Michael Burgess

Michael Burgess is the football and rugby league writer for the Herald on Sunday.

NRL: Warriors payoff due in 2015

Ngani Laumape should have a wealth of game time under his belt come the 2015 season. Photo / Getty Images
Ngani Laumape should have a wealth of game time under his belt come the 2015 season. Photo / Getty Images

Warriors' fans are known for being a loyal bunch and their patience will continue to be tested over the next two seasons.

Through the drama and despair of the 26 games of the 2013 season, the eventual 11th placing for the Auckland club has left everyone deflated. Instead of going into the off-season on a high - knowing they had done everything possibleto achieve a play-off dream - there are still more questions than answers around this Warriors team.

There is hope on the horizon, however.

While there is expectation of an incremental improvement next year, the real 'fruiting of the vine' should come in the 2015 season.

If this season was year one of the Eric Watson/Owen Glenn/Wayne Scurrah/Matt Elliott project, then year three should be when the pay-off comes. At this time in 2015, the squad will have a significantly different look and feel about it.

Promising youngsters such as Suaia Matagi, Ngani Laumape and Glen Fisiiahi will hopefully have around 50 NRL games behind them by September 2015. Others such as Ben Henry and Konrad Hurrell might have nearer 80 - imagine the improvement possible in a player like Hurrell - while Shaun Johnson should be close to 100 games.

Sam Tomkins will have had almost two seasons of NRL football and the hooker-halfback-five eighth combination of Thomas Leuluai, Johnson, Chad Townsend should be firmly established.

Experience is one of the biggest issues that drives success in the NRL. There are some freaks - Manly's Daly Cherry-Evans has looked assured since he came into first grade and Cameron Smith was playing Origin before his 21st birthday - but generally games on the clock matter. To paraphase football commentator Alan Hansen, you can't win anything with kids in the NRL.

"I always say you need to have played three years and about 40-50 games before you know what the hell is going on out there," says Wayne Bennett. "Up until then, you can get the odd exception but it is a huge adjustment to anything else they have ever played."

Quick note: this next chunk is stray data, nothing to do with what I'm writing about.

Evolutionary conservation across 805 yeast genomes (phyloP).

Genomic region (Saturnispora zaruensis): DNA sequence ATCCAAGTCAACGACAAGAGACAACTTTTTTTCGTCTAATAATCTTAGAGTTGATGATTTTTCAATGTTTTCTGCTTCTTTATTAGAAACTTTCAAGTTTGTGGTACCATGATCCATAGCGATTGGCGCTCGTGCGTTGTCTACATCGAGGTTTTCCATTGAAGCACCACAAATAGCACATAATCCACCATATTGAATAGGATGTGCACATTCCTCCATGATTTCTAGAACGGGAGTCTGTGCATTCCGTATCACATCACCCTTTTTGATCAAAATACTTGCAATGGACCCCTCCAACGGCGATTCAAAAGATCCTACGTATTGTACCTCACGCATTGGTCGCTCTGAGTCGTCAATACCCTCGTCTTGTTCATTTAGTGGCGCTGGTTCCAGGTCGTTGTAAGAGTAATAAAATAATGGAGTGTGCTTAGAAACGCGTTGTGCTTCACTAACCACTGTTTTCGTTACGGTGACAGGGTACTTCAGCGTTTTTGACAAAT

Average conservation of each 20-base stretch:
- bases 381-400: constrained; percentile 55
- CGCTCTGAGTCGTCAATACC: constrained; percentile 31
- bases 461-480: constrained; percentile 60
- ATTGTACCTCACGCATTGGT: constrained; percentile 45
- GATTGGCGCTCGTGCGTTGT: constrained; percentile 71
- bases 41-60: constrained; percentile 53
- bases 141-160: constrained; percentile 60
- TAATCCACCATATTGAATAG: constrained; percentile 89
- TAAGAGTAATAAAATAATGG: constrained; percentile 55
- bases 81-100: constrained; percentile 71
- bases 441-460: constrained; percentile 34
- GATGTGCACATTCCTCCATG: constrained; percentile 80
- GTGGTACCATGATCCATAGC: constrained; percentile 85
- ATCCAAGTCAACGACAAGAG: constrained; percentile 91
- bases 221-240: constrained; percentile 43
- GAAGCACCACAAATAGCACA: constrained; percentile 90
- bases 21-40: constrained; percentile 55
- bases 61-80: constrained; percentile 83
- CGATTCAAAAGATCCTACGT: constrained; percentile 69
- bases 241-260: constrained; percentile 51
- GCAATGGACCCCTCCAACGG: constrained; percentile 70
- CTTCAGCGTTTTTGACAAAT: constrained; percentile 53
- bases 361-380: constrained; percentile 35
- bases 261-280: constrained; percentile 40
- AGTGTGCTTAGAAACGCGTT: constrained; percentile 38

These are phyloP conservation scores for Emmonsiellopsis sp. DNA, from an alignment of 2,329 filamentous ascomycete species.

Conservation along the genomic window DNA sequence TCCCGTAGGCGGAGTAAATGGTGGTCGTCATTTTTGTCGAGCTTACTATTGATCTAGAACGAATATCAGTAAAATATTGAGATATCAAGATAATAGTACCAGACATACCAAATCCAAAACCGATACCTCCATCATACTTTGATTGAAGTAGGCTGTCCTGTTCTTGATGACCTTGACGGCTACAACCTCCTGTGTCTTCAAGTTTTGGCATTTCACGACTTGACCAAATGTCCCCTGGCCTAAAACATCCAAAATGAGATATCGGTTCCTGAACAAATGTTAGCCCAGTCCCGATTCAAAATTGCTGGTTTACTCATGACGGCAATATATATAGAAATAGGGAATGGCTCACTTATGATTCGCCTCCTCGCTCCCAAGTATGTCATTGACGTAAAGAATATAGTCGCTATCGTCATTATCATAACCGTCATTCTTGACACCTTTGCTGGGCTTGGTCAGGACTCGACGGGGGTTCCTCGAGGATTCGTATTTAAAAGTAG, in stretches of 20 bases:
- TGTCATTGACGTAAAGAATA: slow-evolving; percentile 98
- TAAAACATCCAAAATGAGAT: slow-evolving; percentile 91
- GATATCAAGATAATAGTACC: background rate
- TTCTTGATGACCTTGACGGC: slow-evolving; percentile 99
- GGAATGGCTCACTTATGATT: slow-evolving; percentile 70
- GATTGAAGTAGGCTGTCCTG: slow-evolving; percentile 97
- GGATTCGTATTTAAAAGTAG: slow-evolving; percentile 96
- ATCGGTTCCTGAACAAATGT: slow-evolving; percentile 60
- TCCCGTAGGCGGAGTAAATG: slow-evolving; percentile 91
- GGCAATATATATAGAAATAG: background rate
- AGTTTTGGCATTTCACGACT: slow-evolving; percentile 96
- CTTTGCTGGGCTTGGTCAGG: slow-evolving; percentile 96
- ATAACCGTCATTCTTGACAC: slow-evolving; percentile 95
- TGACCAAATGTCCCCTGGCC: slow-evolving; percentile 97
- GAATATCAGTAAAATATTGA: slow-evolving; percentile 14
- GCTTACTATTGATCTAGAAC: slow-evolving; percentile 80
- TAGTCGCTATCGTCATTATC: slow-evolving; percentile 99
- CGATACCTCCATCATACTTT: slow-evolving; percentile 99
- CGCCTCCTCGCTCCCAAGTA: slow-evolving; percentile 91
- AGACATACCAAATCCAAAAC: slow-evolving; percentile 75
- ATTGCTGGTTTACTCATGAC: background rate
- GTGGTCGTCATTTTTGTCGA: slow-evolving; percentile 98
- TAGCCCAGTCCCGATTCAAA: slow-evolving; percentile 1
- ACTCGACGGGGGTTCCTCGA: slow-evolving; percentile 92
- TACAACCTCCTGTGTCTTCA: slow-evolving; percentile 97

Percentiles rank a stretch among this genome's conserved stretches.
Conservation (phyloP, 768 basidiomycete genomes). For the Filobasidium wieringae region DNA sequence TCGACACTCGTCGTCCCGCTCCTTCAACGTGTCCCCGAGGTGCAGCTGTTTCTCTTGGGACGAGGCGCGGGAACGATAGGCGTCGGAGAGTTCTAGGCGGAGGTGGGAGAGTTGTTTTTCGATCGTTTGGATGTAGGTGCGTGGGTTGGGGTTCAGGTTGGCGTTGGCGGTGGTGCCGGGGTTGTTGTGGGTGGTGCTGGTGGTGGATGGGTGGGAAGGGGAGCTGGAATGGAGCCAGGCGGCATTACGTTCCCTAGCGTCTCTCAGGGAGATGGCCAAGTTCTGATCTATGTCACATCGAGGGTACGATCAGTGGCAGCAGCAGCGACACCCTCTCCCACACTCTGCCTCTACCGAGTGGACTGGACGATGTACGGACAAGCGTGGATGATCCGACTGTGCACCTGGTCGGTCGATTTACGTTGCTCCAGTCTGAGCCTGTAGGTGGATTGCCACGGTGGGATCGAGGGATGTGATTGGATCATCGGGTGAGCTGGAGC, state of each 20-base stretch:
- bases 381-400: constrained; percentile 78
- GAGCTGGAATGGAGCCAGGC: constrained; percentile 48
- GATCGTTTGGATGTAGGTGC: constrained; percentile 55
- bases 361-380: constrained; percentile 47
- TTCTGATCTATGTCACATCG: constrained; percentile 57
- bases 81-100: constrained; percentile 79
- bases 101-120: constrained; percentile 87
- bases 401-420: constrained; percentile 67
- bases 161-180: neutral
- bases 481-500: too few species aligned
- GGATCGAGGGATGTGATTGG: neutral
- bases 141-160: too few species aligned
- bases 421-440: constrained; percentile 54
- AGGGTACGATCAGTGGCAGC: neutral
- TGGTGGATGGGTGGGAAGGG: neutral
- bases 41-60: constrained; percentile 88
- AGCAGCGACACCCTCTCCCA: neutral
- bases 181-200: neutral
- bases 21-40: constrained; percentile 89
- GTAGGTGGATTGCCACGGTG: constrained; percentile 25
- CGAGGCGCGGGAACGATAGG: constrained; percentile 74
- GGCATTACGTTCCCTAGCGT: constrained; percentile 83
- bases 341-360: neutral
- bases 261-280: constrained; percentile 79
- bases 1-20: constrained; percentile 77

Warriors hooker Nathan Friend was just past his 21st birthday when he made his debut in 2002.

"When I first started, I thought 'I'm ready for first grade, give me a go',"says Friend. "But it's not until about 50 games that you start to understand the game and every game starts to slow down for you. Now you enter a game and you can see things in advance."

This year, the Warriors had a core who had played considerably less than 50 NRL games.

"If you have got too many in the team that haven't got [those numbers] up, that makes you even more vulnerable. There are a whole lot of issues there," says Bennett about using youth. "[Generally] the less, the better; the more, the more fraught you are with the danger of not getting it right."

But 2013 hasn't all been about rookies being rocked, like in 2012, when they had a younger, thinner squad. It has also been about the older players, those with a decent level of NRL experience, not setting the necessary standard.

The enduring puzzle is how to get consistent performances out of the likes of Feleti Mateo (164 games), Manu Vatuvei (171), Jacob Lillyman (162) and Ben Matulino (132).

"[Mental toughness] in a team depends on your experienced players because they drive that more than your inexperienced players do," says Bennett.

"If you have got good professionals in your team, they get a hold of that and make that happen for you."

This season was immensely frustrating. For every step forward, there was eventually a slide back. The campaign would have been much worse had the team not staged a mid-season revival but it should also have been better, given their roster.

The problem and the challenge for the team and coaching staff are the mental demons that continue to plague the Auckland franchise.

Putting all other mitigating factors aside, it can be the only way to understand why the Warriors lost the way they did, in the crucial end-of-season matches against the Panthers, Sharks and Dragons.

For all the resilience they demonstrated in the middle of the season, the end to the year showed that the burning desire, will to win and absolute hatred of losing - a characteristic of all championship teams - is still not ingrained in the Mt Smart DNA.

The Warriors remain predictably unpredictable. It's an overused cliche, but here is always uncertainty as to which Warriors team is going to turn up on any given Sunday.

That has to change. Fans can forgive losses that may come from poor execution but defeats based on insufficient effort are harder to swallow.

The Warriors can't hope to turn into the Storm overnight and it is not a relevant comparison but a team like the Sharks provides an example of what can be possible. The Cronulla side have an impressive forward pack but far from a star studded roster. However, aside from one-sided affairs against the Storm (round 13) and Roosters (round 19) they have been contenders in every game they have played and they have won eight of 12 games that were decided by 10 points or less.

The jury is still out on coach Elliott. There was a lot to fix after 2012 and he came into the job later than ideal but he was given plenty of tools - no coach in the history of the Warriors - or at least since John Monie - has had as much money and staff at his disposal. The team's success this year saw him achieve some personal milestones (first win over a Craig Bellamy coached side, first five match winning streak) but there are others, like the lack of a playoff win in several attempts, still to be ticked off.

- Herald on Sunday

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